Hamilton’s $300K fund helping local businesses
Gift certificates are available online to buy from 62 local companies.
Leonard Ross is working a smoker Wednesday at Neal’s Famous BBQ in Hamilton. The city council spent $300,000 to buy gift certificates to help the businesses, like Neal’s, with cash infusions. NICK GRAHAM / STAFF
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By Mike Rutledge
Staff Writer

CORONAVIRUS: THE LATEST

HAMILTON — The Greater Hamilton Chamber of Commerce has launched a website to sell gift certificates that are helping Hamilton businesses stay afloat.

Two business owners whose companies were able to remain open during the state’s shut-down orders for nonessential businesses said they were grateful for the program, which was financed by a $300,000 loan from Hamilton city government.


The website’s address is www. hamiltongiftcards.com.

The website lists 62 companies with gift certificates available.

Each business applied for financial assistance through the program. The Hamilton Economic Development Corporation will recoup the $300,000 over time when people buy gift certificates, which are being sold in $25 and $50 amounts.

Chamber president and CEO Dan Bates said many Ohio cities have been calling him, applauding the effort, wanting to know how they can imitate it.

The companies will earn their part of the money by providing the goods and services purchased through the gift certificates, which are on sale now, but they cannot be redeemed until June 1.

“It’ll allow us to keep the doors open for another day,” said Chris Pfefferle, owner of Pfefferle Tire & Auto. “It’s dayby-day, honestly. Right now, we’re trucking along. We’ve had a turn down in business, so it helps us keep on going for another day.”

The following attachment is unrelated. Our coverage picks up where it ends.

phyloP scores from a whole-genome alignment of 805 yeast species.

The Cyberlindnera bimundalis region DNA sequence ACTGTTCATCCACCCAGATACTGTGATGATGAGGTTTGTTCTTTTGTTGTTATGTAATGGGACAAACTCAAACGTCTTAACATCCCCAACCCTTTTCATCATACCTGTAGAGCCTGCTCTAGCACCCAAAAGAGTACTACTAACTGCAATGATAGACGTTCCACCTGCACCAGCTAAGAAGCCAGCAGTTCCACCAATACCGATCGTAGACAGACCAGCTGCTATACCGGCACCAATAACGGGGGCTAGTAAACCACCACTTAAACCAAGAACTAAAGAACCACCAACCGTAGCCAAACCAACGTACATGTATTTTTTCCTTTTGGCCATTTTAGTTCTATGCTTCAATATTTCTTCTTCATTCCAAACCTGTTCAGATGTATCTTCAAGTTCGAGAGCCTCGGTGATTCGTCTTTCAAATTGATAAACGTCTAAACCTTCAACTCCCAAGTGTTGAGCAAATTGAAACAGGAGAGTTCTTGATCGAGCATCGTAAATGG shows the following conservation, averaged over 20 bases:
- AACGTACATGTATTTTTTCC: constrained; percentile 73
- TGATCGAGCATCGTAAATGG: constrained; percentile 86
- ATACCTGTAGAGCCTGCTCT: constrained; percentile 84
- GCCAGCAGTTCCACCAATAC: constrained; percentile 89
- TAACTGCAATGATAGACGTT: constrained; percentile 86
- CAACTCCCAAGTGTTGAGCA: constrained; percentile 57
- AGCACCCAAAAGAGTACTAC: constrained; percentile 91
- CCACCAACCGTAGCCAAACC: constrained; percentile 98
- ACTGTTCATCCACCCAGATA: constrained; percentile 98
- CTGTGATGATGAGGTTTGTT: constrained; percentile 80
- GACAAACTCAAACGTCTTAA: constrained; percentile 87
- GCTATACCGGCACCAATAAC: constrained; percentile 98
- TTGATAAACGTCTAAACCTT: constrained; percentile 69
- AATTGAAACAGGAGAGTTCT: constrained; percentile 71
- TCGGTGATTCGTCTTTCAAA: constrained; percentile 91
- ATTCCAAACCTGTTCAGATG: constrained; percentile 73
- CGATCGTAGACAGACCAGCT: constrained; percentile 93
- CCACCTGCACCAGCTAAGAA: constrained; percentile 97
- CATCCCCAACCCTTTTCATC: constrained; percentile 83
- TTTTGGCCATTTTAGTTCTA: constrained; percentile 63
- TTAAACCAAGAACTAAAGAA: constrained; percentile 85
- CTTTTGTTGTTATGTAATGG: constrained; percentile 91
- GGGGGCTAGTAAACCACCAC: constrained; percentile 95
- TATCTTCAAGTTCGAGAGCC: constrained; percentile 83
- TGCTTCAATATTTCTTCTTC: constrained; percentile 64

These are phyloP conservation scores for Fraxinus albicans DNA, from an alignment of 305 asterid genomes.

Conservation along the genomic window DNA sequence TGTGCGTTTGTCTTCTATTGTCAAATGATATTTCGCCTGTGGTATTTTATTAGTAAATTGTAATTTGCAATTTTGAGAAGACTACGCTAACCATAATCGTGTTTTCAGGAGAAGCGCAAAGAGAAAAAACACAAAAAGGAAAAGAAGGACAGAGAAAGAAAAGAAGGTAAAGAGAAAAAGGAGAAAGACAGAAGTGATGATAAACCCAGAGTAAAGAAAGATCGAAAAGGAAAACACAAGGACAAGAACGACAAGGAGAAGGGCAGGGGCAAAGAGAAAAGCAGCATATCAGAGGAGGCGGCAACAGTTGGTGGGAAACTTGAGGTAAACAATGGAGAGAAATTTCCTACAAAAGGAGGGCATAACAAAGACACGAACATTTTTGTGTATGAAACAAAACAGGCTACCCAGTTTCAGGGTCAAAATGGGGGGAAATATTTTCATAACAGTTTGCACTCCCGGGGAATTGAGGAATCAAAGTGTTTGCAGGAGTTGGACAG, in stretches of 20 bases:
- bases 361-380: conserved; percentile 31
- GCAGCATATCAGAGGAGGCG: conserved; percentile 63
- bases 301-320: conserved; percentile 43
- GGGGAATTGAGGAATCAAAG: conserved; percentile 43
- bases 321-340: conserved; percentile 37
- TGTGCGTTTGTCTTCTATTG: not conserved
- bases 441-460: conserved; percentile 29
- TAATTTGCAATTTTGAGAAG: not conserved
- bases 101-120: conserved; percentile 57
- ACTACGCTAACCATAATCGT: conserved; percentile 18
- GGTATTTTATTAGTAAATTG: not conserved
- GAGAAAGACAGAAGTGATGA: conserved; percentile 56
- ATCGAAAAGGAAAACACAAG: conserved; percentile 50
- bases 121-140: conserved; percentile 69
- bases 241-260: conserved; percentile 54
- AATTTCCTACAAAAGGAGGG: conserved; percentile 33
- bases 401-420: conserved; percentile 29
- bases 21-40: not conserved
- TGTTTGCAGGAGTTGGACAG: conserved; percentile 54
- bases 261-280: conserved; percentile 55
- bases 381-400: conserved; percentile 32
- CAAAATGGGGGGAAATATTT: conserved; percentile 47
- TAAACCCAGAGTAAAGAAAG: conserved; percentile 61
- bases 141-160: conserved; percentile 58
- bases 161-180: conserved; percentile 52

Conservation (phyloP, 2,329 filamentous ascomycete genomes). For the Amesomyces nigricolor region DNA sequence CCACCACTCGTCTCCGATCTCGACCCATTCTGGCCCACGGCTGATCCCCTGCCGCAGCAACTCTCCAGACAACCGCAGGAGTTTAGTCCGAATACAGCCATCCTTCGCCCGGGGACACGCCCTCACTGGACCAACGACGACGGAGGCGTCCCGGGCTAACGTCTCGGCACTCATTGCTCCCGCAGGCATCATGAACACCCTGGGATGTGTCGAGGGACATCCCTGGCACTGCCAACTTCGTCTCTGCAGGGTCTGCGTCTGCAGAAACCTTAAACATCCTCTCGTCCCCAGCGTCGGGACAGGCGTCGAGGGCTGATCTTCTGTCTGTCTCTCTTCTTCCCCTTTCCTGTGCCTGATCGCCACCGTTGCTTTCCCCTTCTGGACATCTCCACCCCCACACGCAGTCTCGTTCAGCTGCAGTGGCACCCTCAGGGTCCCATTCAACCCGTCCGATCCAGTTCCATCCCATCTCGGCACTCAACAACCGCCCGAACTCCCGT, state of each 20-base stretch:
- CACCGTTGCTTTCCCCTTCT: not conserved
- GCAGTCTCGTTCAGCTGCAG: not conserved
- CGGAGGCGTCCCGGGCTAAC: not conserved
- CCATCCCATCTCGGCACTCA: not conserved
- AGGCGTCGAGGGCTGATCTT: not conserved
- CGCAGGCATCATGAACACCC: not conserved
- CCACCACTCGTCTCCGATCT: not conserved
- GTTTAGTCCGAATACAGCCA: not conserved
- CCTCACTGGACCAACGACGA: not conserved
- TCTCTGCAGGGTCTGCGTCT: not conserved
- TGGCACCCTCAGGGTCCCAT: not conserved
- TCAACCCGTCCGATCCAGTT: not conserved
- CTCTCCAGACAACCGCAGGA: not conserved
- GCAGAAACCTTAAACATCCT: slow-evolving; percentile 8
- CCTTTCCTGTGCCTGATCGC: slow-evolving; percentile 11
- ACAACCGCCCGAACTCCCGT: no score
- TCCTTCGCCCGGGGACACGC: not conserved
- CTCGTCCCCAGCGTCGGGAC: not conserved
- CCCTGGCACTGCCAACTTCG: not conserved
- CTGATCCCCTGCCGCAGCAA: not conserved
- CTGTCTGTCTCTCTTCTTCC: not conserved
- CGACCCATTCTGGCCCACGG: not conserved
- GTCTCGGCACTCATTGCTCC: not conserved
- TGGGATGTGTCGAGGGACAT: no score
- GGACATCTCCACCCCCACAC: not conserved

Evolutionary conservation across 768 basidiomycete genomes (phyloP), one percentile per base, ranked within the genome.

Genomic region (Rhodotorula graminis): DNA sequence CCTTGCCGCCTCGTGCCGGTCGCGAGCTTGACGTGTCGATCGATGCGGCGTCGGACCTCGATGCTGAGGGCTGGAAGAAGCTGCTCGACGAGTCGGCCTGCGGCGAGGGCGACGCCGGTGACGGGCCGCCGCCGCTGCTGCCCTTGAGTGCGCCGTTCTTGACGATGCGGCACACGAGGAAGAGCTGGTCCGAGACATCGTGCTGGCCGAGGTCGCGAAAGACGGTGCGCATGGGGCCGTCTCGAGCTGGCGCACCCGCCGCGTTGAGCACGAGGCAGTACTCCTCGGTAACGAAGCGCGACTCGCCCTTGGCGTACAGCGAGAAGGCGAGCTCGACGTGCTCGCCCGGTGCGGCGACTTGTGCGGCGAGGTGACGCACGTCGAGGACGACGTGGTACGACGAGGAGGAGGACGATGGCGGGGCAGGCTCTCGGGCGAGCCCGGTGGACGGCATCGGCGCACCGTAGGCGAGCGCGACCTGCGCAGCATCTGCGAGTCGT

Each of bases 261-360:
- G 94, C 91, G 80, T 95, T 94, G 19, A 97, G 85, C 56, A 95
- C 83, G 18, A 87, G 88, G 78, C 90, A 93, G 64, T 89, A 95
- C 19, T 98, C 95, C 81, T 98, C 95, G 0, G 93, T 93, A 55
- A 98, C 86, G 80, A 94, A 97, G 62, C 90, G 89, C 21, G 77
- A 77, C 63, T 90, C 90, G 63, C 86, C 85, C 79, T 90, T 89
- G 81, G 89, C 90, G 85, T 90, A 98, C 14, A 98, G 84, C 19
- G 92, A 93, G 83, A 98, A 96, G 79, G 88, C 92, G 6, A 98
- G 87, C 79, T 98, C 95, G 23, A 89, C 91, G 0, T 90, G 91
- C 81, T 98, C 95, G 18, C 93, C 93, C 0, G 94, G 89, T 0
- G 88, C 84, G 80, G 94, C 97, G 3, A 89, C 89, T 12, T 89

Companies in the program include restaurants, bars, micro-breweries, gift shops, personal services, entertainment and sports.

“It was a help to us,” Pfefferle said. “In these times, shoot, everybody needs something, so that was an instant little help for us. Hopefully they can get out there in the community and get people buying them, and get some people in here.”

Mike Neal, owner of Neal’s Famous BBQ, was thankful for the city help, and said business, which initially dropped significantly, now has risen to about half what it had been.

He said curbside pickup business has increased “because everyone is banding together to support one another.”

Neal’s grab-and-go business on the West Side has been open on weekends, but will expand its hours in coming weeks, he said. He also has added $5 pickup specials.

“When the pandemic first happened, business was very slow,” he said. “We saw a huge drop because there were no dine-ins, but as everyone started banding together, we have seen a tremendous increase.”

At first, there was just a handful of customers. But now, “we’re getting back up to halfway of where we were,” said Neal, who has been in business 18 years.

“We hired a few more people, and called a couple of them back,” thanks to the cash infusion. Including him and his wife, he has 10 employees now.

How long can his business survive if Ohio’s stay-at-home orders continue several more weeks, or longer? “Through much prayer, we believe that we can survive, and we will survive, as long as we keep a great product out and continue to be optimistic about things,” he said.

There’s a variety of participating companies, including Bee Driving School, Milillo’s Pizza, Hyde’s Restaurant, Future Great Wrestling, Main Street Vinyl, Immortal Fitness, Arches Saloon and Revive Salon.

Pfefferle said initially, business was steady, but about a week ago, “it dipped, and we have not come back from that yet. It’s different every day, but at the same time, let’s hope this stuff ends in a couple weeks.”

To potential customers, Pfefferle has this message: “We’re here. We’re essential.

We’re open for business. So don’t forget about us.”

While people work at home, his company will pick up and return their vehicles, including disinfecting it, he said: “We can keep you going, while we keep us going.”

As for the city providing $300,000 from its $2 million Budget-Stabilization Fund, Pfefferle said: “The city’s really looking out for their small businesses. Who knows what’s going to happen after this ends, right? “When you think about what the city’s done for us by offering this program and doing this, they’re really invested in their businesses, and it makes me a proud Hamiltonian.”